Calling in? Tips for better board meetings
One or two of your directors can’t attend the board meeting in person but could attend by phone. As much as you dislike this set up, you’ve got some critical decisions that need the quorum they bring. So you connect them by speaker phone.
But this participation feels unsatisfying on both sides. The directors in the room are never sure whether the telephone attendee is really listening, checking email or even still in the room. And what’s that dinging sound in the background?
Meanwhile, the phone caller doesn’t know how to jump into a conversation, doesn’t know or can’t hear who is speaking, can’t see the materials everyone is referencing and isn’t sure whether he or she has been forgotten.
There has to be a better way.
I was delighted to recently participate in a very useful webinar on making the most of virtual meetings with facilitator Nancy Settle-Murphy, President of Guided Insights. Nancy’s firm provides meeting facilitation, workshop design, facilitation skills and cross-cultural training and virtual team training and support..
Nancy generously let me share some of her tips with you.
Managing the hybrid meeting.
First, this type of meeting has a name. Nancy calls this mixed attendance situation a “hybrid” meeting, where some of the folks attending are together in the same room and others are remote.
First question: Should you hold a hybrid meeting at all?
Overall, Nancy isn’t a fan of the hybrid meeting as the remote folks can feel disadvantaged or alienated from the discussion. It is especially difficult for long meetings where the logistics of managing the remote caller can limit conversations and drain the energy from the room.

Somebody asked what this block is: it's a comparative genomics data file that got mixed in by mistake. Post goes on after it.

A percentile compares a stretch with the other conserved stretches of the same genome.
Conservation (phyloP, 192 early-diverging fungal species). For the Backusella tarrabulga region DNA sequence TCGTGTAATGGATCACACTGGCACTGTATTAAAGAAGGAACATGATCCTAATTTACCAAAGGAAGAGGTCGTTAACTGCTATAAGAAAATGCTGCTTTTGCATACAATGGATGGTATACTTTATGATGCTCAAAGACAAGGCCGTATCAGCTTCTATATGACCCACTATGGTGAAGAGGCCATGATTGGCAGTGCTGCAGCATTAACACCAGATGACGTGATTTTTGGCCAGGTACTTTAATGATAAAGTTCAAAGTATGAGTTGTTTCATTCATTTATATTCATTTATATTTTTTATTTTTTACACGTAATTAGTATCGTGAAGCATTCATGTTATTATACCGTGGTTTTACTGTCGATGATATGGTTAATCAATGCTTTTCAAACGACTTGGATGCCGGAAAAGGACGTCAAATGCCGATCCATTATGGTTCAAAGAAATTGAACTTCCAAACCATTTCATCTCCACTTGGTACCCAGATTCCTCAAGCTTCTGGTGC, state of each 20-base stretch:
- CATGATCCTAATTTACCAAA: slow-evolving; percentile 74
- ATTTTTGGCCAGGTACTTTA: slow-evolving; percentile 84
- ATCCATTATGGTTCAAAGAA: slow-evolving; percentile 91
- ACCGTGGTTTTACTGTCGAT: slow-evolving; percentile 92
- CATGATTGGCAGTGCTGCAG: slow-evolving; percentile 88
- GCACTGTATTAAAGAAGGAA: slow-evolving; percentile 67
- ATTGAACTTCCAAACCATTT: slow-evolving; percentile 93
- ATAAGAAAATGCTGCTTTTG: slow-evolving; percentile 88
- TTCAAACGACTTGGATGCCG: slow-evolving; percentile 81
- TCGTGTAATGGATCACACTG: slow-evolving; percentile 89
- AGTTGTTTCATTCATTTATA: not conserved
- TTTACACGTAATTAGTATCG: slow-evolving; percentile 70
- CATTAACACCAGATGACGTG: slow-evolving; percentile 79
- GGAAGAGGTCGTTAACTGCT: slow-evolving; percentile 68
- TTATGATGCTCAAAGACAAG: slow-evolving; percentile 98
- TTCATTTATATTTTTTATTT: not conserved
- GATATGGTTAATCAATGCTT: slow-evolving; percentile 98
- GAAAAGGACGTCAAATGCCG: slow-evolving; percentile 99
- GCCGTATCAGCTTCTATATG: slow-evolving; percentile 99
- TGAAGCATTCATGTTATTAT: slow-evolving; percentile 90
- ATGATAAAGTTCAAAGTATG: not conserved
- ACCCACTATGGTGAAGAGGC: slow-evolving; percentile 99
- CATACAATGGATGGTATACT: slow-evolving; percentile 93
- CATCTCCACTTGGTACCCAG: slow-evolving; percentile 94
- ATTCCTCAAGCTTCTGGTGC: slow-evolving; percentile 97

Nancy suggests equaling the playing field by either by saying no to remote participation or by asking everyone to participate remotely.
The wholly virtual meeting may be a frequent occurrence at many national or international organizations, driven by the challenges of geography and the cost of gathering everyone together. Though even the BBB Wise Giving Alliance Charity Standards skew toward face-to-face meetings.
In my own work with boards, most local, state or regional organizations tend to only use the totally virtual board format when they have a very pressing timeline and need to make only one or two decisions. Gathering everyone together on a conference call for 30-60 minutes is more successful than trying to physically get together, usually on short notice.*
And while it might be desirable to ban remote participation at regular board meetings, trying to reach that unfortunately often elusive quorum simply doesn’t make it practical.
Tips for improving the hybrid meeting
So what are some of Nancy’s tips for making the best of a not always desirable situation?
• Enforce a few ground rules for communications. For example, make it a rule that everyone in attendance says their name before they speak.
• Bring the presence of the virtual attendee into the room so they aren’t forgotten. Nancy suggests putting a large tent card with the virtual member’s name and photo near the phone, or tying a balloon on the phone to remind everyone that someone is on the other end.
• Check in regularly with the remote board members. You might want to start your discussion by specifically asking your remote board members for their opinion.
• Make sure every has the same meeting materials. You can send these out in advance or post them online so that your remote person can see the documents that are being discussed. (With today’s use of tablets and laptops substituting for paper, more and more organizations are posting all board meeting materials in central project files for their members to have ready access to without the need to print out all of that paper.)
• And here’s one you may not have thought about: Describe any nonverbal communications that covey important information. “People are nodding” or “people are rolling their eyes.”
Thank you, so much Nancy. I’m ready to put your ideas into practice myself.
You’ll find lots of other advice on the hybrid and the virtual meeting in the Articles and Guides section of Nancy’s website. And stay tuned for her new book, Leading Effective Virtual Teams, due out in December 2012.
How have you handled virtual attendance?
I’d love to gather helpful tips that you’ve put into practice for your board. I hope you’ll share.
*Gayle’s Note: Be sure to check your state’s laws governing nonprofit board meetings. Most states allow participation by electronic means as long as everyone attending can hear each other simultaneously. But if your board is subject to open meeting laws, other rules might apply.